By 2020, customer experience will overtake price and product as the key brand differentiator
Customer 2020 Report by Frost & Sullivan, 2015
Even 2020 seems too far away for this shift. Customer needs and wants are already placed as a top priority by social media and rapid technological evolution.
Amazon is a good example of customer-centric philosophy. Have you seen the video for Amazon Go?
If the technology mentioned in the video checks out, it seems as though Amazon has just raised the retail bar to enviable heights, viewed exclusively from a customer standpoint. And it was all done with one central question in mind – how to eliminate a longstanding pain point of wasting away your life in a checkout line?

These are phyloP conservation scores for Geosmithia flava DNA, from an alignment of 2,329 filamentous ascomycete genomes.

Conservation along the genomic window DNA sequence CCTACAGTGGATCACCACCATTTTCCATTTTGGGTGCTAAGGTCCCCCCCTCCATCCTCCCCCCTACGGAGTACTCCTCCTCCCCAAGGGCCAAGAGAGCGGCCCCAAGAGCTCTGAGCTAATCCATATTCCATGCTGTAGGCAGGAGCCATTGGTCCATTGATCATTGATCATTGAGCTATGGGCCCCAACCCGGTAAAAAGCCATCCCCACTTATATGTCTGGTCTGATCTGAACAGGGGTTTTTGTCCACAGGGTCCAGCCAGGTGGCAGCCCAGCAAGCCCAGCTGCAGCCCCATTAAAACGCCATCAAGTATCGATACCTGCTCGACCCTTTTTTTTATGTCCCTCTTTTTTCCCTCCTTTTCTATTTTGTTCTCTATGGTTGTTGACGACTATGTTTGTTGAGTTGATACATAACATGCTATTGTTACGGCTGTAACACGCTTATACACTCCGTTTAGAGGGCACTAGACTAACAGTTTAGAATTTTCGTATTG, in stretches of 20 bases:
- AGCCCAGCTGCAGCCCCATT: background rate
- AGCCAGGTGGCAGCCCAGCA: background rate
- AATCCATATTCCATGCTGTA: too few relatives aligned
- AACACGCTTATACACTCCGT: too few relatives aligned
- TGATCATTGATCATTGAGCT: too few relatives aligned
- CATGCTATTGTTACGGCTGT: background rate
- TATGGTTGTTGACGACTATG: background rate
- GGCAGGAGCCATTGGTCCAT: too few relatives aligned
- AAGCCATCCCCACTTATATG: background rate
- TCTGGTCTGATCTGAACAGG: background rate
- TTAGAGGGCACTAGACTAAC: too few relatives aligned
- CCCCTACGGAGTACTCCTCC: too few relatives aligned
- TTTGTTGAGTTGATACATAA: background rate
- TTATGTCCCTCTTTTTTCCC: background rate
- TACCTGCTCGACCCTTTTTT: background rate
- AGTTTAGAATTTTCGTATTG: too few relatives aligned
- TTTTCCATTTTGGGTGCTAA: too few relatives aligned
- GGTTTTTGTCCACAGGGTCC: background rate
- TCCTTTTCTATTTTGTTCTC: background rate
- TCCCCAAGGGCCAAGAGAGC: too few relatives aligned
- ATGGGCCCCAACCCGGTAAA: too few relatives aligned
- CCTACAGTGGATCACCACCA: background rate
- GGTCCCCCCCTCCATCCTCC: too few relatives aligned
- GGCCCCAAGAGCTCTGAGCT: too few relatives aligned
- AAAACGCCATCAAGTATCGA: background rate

There are numerous stories circulating about top CEOs, positive and negative. If anecdotal stories are true, one of the symbolic methods Jeff Bezos, Amazon’s CEO, uses in order to solidify the company’s customer ethos is to always leave one chair empty at a conference table – stating that the seat is occupied by the most important person in the room – the customer.
Where is procurement in this shift?
Procurement’s regular focus and tasks are traditionally ordering, sourcing, contracting and in simplified terms – providing the right goods/services at the right time in the right place for the right price. What if we replace all those roles with only one singular mission – to support organizational goals and objectives? Then we are on the right track on becoming a customer-centric procurement department. And the doors of product differentiation, cost competitiveness, expected quality, sustainability, agility, responsiveness and finally, satisfied customers are widely open to us.